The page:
129. They argued that by declaring the complaint concerning the procedural aspect of Article 2 admissible, the Chamber had contravened the general principles of international law on the non-retroactivity of treaties, adding that this section of the Chamber's judgment was inconsistent with the Court's established case-law, in particular the decisions in Moldovan and Others and Rostaş and Others v. Romania (dec.), nos. 41138/98 and 64320/01, 13 March 2001; Voroshilov v. Russia (dec.), no. 21501/02, 8 December 2005; Stamoulakatos v. Greece (no. 1), 26 October 1993, § 33, Series A no. 271; Kadiķis v. Latvia (dec.) no. 47634/99, 29 June 2000; and Jovanović v. Croatia (dec.), no. 59109/00, ECHR 2002-III.
130. In their submission, the above case-law established that the acts or omissions by which a Convention right was allegedly infringed and the proceedings related thereto were indissociable and so could not be examined separately. On that point, the Government argued that the initial event – the applicants' son's death – was non-existent so far as the Court was concerned and the Court was therefore precluded from examining whether it gave rise to any obligation.
131. The Government further asserted that individual aspects of Article 2, such as the procedural aspect, could have no independent existence. By examining the procedural aspect of Article 2, the Chamber had not looked at the death merely as a background fact but had inevitably examined the alleged violation of the substantive limb of Article 2 of the Convention.
132. In support of that contention, the Government pointed to the difference between the cases under Article 2 and the length-of-proceedings cases under Article 6 of the Convention, which fell partly outside and partly within the Court's jurisdiction ratione temporis. In their submission, the examination of the length of proceedings did not depend on the subject-matter of the proceedings. Likewise, the length of the proceedings after ratification of the Convention was independent of the part of the proceedings conducted before that date. In contrast, in Article 2 cases, the Court did not examine the proceedings as an independent issue but as part of the investigation of a concrete event.
133. The Government further submitted that the Chamber's conclusion in respect of its ratione temporis jurisdiction disregarded the principles set out in paragraphs 68 and 77-81 of the Blečić judgment (cited above). In particular, they emphasised that the remedies should not be able to bring the interference within the Court's jurisdiction and that affording a remedy usually presupposed a finding that the interference had been unlawful under the law in force when the interference occurred.
134. Finally, the Government maintained that in cases such as the present one neither the initial event nor the subsequent proceedings could be understood as constituting a continuing violation.
(ii) The applicants
135. The applicants did not dispute the Government's right to raise the preliminary objection ratione temporis before the Grand Chamber.
136. They argued that it was not possible simply to ignore the fact that during the period within the Court's temporal jurisdiction the domestic authorities had done nothing to establish the cause of their son's death.
137. In their submission, the States had a particular obligation to create an effective judicial system to establish the cause of death of an individual in receipt of medical care. This obligation was an autonomous one.
138. Referring to Yağcı and Sargın v. Turkey (judgment of 8 June 1995, Series A no. 319-A), they submitted that after ratification of the Convention the State had to comply with the Convention; subsequent events came within the Court's competence even if they were the prolongation of a pre-existing situation. Since the defects in the proceedings had occurred after Slovenia had ratified the Convention, the Court had jurisdiction ratione temporis to deal with the complaint concerning the procedural limb of Article 2 of the Convention.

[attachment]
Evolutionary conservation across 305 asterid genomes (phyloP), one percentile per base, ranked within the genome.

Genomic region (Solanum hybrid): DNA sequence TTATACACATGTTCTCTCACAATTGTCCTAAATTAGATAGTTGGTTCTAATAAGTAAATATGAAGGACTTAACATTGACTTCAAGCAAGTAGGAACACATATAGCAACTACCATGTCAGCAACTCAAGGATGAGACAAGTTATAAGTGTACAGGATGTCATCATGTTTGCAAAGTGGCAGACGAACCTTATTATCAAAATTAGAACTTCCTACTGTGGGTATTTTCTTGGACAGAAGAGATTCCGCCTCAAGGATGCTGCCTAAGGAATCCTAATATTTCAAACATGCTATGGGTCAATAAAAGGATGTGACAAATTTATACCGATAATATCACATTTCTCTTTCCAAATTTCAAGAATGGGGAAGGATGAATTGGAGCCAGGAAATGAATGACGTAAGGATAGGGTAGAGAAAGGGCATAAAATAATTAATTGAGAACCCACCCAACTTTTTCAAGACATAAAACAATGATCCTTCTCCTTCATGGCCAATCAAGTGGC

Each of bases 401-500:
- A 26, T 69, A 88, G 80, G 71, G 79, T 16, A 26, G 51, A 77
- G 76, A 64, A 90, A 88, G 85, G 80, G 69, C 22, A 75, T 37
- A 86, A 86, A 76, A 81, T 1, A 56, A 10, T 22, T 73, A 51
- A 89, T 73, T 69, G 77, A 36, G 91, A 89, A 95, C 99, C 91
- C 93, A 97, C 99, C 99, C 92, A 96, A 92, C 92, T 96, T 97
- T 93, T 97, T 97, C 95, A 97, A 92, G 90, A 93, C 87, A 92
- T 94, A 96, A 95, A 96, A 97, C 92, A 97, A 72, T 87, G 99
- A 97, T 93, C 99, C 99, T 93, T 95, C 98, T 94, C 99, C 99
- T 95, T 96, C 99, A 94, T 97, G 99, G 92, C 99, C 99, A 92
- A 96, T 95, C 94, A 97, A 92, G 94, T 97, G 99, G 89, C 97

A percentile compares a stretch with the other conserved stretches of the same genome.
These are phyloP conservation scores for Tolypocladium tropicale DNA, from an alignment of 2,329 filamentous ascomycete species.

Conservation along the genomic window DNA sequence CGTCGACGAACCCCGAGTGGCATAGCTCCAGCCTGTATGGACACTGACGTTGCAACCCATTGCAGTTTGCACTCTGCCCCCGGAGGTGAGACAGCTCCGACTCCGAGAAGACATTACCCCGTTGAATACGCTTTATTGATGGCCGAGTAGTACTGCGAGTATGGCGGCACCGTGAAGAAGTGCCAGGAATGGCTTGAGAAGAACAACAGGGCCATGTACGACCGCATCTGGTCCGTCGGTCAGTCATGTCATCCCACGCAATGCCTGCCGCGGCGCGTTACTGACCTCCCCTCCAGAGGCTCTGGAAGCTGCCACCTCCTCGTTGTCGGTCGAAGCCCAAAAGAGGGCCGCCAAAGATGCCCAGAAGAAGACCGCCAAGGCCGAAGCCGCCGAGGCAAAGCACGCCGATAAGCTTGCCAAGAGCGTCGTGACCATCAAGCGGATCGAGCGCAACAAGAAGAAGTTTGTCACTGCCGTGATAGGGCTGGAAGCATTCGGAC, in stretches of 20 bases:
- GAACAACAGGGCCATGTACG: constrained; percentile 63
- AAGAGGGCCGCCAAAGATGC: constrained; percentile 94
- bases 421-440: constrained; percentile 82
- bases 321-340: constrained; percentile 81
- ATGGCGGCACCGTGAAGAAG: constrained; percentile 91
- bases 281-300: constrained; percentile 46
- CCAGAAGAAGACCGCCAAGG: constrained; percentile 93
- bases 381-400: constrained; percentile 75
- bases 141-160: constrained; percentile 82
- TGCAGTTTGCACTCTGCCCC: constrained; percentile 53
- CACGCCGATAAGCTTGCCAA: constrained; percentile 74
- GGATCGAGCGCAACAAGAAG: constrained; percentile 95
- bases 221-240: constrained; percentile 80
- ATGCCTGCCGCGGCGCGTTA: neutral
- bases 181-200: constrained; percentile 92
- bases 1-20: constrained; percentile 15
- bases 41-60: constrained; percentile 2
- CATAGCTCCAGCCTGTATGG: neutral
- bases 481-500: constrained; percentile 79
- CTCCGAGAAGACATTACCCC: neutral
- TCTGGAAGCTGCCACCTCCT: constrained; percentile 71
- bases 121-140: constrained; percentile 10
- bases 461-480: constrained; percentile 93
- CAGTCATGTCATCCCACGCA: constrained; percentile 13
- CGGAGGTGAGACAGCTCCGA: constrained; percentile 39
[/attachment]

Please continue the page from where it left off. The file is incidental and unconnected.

(c) The Grand Chamber's assessment
139. For the reasons stated in its judgment in Blečić (cited above, §§ 66-9) and noting that there is nothing that would lead it to reach a different conclusion in the present case, the Court finds that the Government are not precluded from raising the ratione temporis objection at this stage of the proceedings (see paragraphs 124, 127 and 135 above). The Court will therefore examine whether it has temporal jurisdiction to deal with the applicants' complaint concerning the procedural aspect of Article 2.
(i) General principles
140. The Court reiterates that the provisions of the Convention do not bind a Contracting Party in relation to any act or fact which took place or any situation which ceased to exist before the date of the entry into force of the Convention with respect to that Party or, as the case may be, prior to the entry into force of Protocol No. 11, before the date on which the respondent Party recognized the right of individual petition, when this recognition was still optional (“the critical date”). This is an established principle in the Court's case-law (see Blečić, § 70, cited above) based on the general rule of international law embodied in Article 28 of the Vienna Convention (see paragraph 106 above).
141. The Court further notes that, in applying the principle of non-retroactivity, it has been prepared in previous cases to have some regard to facts which occurred prior to the critical date because of their causal connection with subsequent facts which form the sole basis of the complaint and of the Court's examination.
142. For example, in its consideration of cases concerning length of proceedings where the civil claim was lodged or the charge was brought before the critical date, the Court has repeatedly taken into account by way of background information facts which occurred prior to this point (Foti and Others v. Italy, 10 December 1982, § 53, Series A no. 56; Yağcı and Sargın, cited above, § 40; and Humen v. Poland [GC], no. 26614/95, §§ 58-59, 15 October 1999).